Another example of a poorly-worded and misleading question posed to African American and Asian respondents is the one that begins: "Latin American immigrants are taking away jobs, housing and political power from the Black community." Again, the problem here is that there are three questions combined into one -- whether Latino immigrants take away jobs, take away housing, and take away political power are all three distinct issues and questions that are unfortunately all rolled into one.

Taken together, these two questions may have distorted and exaggerated the overall level of racial tension between Asians, African Americans, and Latinos, especially considering most of the other findings in the NAM study, which generally showed a high level of willingness to cooperate with each other.

Specifically, 86% of Asians, 89% of African Americans, and 92% of Latinos agreed with the statement, "African Americans, Latinos, and Asians have many similar problems. They should put aside their differences and work together on issues that affect their communities."

Ultimately, that is the probably the most significant finding from the flawed NAM survey. Although some tensions and stereotypes still exist between Asians, Latinos, and Africans Americans overwhelming majorities of each group are willing to work together to address issues of discrimination and inequality that they have in common.

Both the Pew and NAM studies offer useful and interesting data, but the shortcomings in their fundamental design compromises their overall value.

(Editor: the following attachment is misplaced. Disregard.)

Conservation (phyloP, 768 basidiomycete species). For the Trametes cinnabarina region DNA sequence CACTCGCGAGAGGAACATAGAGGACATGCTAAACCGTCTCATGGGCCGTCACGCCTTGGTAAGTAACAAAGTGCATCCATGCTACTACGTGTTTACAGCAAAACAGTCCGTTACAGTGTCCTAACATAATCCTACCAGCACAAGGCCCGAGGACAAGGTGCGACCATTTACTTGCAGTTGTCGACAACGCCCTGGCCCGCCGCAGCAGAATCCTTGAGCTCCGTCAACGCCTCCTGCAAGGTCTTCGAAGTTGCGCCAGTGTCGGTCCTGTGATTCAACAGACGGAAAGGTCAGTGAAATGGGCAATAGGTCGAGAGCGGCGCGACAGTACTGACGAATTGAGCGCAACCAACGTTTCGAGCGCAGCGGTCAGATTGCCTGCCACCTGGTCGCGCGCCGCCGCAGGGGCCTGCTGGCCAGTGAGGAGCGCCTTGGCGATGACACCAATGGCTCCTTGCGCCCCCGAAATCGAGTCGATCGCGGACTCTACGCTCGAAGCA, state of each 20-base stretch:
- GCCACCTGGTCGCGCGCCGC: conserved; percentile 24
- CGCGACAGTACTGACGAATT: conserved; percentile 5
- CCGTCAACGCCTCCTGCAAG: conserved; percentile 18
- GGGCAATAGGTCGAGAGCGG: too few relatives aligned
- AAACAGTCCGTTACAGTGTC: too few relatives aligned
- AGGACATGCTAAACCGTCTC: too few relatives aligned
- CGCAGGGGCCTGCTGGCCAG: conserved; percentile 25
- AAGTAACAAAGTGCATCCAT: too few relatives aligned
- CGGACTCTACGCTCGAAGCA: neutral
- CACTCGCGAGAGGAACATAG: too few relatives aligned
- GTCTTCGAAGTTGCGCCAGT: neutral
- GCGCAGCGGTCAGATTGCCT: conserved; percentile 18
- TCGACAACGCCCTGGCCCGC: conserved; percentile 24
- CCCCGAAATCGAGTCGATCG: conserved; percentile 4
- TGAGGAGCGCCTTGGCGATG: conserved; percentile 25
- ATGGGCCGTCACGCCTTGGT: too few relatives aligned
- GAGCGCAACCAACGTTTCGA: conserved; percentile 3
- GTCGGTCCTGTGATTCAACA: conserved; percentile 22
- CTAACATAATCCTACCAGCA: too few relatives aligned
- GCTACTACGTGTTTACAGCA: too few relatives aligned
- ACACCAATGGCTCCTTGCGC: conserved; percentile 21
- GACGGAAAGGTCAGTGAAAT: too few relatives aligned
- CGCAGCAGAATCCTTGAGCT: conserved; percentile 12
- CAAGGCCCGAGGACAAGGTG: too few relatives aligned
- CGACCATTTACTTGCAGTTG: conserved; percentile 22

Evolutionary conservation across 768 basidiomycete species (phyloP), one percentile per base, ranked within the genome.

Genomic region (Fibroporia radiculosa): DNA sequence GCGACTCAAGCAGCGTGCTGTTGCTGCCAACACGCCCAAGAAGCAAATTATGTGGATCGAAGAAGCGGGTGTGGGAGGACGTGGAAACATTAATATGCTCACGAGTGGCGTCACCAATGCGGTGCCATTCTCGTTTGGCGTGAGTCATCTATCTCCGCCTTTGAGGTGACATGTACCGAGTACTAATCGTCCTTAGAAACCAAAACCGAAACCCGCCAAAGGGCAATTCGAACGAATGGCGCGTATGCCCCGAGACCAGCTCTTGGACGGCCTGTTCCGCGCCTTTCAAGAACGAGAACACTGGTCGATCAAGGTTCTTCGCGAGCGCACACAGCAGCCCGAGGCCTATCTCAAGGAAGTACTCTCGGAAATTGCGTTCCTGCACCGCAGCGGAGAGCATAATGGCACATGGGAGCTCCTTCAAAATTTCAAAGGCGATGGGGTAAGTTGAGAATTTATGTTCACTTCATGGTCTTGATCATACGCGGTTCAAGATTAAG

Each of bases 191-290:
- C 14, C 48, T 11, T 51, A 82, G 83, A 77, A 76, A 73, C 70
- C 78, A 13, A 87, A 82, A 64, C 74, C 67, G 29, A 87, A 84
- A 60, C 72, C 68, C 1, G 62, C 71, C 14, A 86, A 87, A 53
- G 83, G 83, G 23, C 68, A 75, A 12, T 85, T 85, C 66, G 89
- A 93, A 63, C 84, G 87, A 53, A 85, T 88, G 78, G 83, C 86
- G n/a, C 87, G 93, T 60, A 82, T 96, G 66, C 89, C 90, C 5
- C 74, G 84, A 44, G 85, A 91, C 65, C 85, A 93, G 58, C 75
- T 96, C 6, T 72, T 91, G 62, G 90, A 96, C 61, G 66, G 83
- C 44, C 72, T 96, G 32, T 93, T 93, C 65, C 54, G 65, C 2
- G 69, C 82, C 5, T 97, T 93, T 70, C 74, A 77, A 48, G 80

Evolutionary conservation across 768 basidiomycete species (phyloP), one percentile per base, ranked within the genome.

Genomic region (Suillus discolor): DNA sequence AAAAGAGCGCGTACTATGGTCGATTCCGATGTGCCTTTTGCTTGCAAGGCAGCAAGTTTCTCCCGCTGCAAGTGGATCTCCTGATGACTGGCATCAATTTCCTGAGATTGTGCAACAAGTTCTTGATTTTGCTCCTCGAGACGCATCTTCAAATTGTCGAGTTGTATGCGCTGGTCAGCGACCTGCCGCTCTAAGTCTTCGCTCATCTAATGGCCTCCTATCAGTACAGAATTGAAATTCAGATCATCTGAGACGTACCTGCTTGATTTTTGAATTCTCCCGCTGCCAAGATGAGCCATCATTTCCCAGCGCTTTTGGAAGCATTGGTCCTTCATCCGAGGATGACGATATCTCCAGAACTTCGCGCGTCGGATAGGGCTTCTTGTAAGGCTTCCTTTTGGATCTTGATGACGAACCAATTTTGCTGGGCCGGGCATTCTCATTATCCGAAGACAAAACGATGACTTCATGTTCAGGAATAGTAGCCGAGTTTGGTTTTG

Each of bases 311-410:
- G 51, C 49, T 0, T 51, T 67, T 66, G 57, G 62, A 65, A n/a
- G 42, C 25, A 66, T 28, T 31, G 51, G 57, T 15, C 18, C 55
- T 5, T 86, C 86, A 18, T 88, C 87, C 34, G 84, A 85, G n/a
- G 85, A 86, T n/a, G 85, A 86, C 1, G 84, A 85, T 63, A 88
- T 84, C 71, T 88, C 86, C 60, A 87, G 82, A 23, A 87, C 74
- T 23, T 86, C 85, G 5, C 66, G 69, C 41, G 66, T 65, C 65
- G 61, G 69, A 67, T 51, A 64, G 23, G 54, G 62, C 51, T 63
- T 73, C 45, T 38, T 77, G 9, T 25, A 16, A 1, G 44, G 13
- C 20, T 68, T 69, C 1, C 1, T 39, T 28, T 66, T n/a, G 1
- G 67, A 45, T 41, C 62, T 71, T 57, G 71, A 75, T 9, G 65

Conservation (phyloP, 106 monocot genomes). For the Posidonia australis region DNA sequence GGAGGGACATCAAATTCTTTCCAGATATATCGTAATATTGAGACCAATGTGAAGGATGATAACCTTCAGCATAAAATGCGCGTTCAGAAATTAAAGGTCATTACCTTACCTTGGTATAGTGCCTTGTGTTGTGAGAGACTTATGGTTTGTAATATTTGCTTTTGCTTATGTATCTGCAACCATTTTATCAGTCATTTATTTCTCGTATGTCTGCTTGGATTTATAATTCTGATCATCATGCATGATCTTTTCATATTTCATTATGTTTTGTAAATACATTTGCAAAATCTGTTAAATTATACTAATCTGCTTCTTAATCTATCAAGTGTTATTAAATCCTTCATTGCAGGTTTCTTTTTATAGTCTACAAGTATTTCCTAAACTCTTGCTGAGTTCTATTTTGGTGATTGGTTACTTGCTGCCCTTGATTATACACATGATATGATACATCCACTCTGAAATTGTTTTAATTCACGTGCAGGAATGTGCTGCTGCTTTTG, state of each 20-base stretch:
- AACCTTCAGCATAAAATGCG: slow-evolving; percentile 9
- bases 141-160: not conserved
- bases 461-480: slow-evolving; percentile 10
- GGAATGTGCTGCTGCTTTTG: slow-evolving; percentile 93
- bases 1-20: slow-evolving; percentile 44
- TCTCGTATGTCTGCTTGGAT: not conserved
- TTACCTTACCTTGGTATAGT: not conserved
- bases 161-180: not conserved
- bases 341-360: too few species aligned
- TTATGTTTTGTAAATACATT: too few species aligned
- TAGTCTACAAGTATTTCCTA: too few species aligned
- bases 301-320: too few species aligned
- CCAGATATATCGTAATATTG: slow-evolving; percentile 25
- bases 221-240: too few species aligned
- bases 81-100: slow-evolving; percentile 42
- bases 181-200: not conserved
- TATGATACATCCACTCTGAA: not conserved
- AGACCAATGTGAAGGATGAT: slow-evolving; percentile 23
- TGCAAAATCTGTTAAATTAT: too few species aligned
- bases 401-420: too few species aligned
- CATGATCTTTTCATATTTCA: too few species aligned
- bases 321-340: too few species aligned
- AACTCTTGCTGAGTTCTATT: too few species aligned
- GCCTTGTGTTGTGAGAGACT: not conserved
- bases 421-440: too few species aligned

February 12, 2008

Valentine's Day: Barrier or Conduit to Romance?


author_janis By Janis Prince Inniss

clip_image002A few days ago, my husband asked, “What date is Valentine’s this year?” Date, not day! How would you feel if your spouse or significant other asked that question? Would it be grounds for divorce? Confirmation that he or she is an insensitive and uncaring lout given that everybody knows Valentine’s is February 14th

Not only do we (well, except my husband) know the date, but we know the “signs” that communicate Valentine’s: candles, Cupid, red roses, and boxed chocolates. It is the cultural event of romance! Last year the average American spent $120 on Valentine’s Day for a total of $16.9 billion. Valentine’s Day is the number one sales day for florists; almost three quarters (74 percent) of all Valentine’s Day rose purchases are made by men for women. Many men propose on this day, and restaurants are booked solid long in advance. Valentine’s Day is about passion, romance, and “true love.” 

clip_image004Valentine’s Day seems to originate from a Roman fertility festival called Lupercalia that was celebrated on February 15. During the festival young women would place their names in a container and single men would draw the names of their companion for that year. Many of these pairs got married. St. Valentine, the Christian priest for whom the day was named, was martyred in A.D. 270. Some legends indicate that St. Valentine was executed for marrying Roman couples despite the edict by Emperor Claudius II not to do so; being married and having a family was thought to interfere with military service. In 498 A.D., the Roman Catholic Church proclaimed February 14 St. Valentine’s feast day as a way to do away with Lupercalia because the pagan tradition reveled in romance - and the church held that marriage and romance should remain separate. 

Do you think that everyone falls in love? It’s natural as we mature, right? Western ideas about love, romance and marriage are relatively new, actually. Today, the mere thought of a loveless marriage is enough to make us shudder, but this was very desirable in earlier centuries.